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Pak approves gas sharing arrangement with India

Pak approves gas sharing arrangement with India
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First Published: Tue, Apr 10 2007. 08 28 PM IST
Updated: Tue, Apr 10 2007. 08 28 PM IST
PTI
Islamabad: Clearing the decks for the $7-billion Iran-Pakistan-India (IPI) gas pipeline project, the Pakistani government approved the gas sharing arrangement with New Delhi on 10 April.
The Economic Coordination Committee of the Cabinet (ECC), chaired by Prime Minister Shaukat Aziz, also cleared several other issues related to IPI gas pipeline project, Secretary Petroleum Ahmad Waqar told a press conference here.
Giving details about the IPI project, Waqar said Iran would provide 2.1 billion cubic feet of gas a day, which India and Pakistan would share equally. In the second phase, Iran would provide 5.3 billion cubic feet out of which Pakistan would get 2.1 and India 3.2 billion cubic feet of gas per day.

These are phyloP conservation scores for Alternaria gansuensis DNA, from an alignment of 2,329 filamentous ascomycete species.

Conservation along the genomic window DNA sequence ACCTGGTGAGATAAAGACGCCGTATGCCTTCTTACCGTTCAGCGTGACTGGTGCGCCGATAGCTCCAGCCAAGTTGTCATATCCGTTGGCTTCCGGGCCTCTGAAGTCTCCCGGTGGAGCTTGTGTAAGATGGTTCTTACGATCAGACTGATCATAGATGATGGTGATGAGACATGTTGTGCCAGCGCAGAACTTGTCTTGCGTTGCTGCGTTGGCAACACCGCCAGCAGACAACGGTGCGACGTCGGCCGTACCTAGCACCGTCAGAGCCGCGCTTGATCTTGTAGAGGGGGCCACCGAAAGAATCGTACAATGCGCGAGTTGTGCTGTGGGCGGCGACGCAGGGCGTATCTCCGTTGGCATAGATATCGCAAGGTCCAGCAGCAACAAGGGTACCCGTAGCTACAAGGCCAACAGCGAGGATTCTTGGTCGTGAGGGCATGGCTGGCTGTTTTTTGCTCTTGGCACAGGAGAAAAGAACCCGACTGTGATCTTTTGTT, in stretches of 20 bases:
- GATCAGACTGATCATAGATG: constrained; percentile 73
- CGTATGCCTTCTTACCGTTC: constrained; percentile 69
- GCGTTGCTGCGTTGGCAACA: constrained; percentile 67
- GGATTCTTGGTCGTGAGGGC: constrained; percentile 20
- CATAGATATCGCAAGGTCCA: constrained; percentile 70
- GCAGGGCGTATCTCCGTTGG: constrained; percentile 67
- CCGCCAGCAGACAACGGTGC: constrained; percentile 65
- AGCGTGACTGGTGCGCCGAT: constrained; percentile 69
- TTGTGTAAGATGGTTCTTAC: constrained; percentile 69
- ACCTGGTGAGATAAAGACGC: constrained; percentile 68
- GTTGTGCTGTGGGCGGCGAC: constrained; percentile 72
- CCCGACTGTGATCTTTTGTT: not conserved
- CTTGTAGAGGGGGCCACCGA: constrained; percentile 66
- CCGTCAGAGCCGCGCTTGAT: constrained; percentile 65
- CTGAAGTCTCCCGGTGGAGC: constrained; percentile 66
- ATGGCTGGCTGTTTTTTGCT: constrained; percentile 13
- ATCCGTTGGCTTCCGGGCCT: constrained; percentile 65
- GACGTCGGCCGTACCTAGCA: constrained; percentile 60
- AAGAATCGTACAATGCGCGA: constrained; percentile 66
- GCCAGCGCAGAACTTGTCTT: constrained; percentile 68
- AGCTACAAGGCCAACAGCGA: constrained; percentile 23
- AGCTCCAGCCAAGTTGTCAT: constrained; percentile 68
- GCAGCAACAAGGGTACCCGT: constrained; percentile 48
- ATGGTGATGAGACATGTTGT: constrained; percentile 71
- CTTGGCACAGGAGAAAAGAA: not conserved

The meeting also approved recommendation of the Ministry of Petroleum for a segmented approach for the project structure implying that Iran would construct the pipeline upto Pakistan border and Pakistan upto the Indian border. It followed the 4 April talks between Prime Minister Manmohan Singh and Aziz during which the IPI project was discussed.
Construction of the Pakistani portion of the pipeline, which would be in the range of 750-1,050km, would cost around $3 billion, Waqar said without referring to the Indo-Pak differences over the royalty.
Iran wants to sell natural gas to India and Pakistan at $4.93 per million British thermal unit ($60 per barrel crude oil price). On top of this, Pakistan wants a transit fee of $0.49 per mBtu (10% of the gas price) and a transportation tariff of $1.57 per mBtu, making the delivered price of gas at India-Pakistan border $7 per mBtu.
During the bilateral talks here in February, Pakistan had proposed 57 cents per mBtu as transit fee whereas India said it cannot be more than 15 cents.
According to Indian officials, as per Pakistan’s calculations the transit fee worked out to $220 million (10% of delivery of gas) whereas India believed it should be around $70 million. India proposed the Transit fee be determined based on commodity price and not delivered price as it amounted to double accounting, they said.
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First Published: Tue, Apr 10 2007. 08 28 PM IST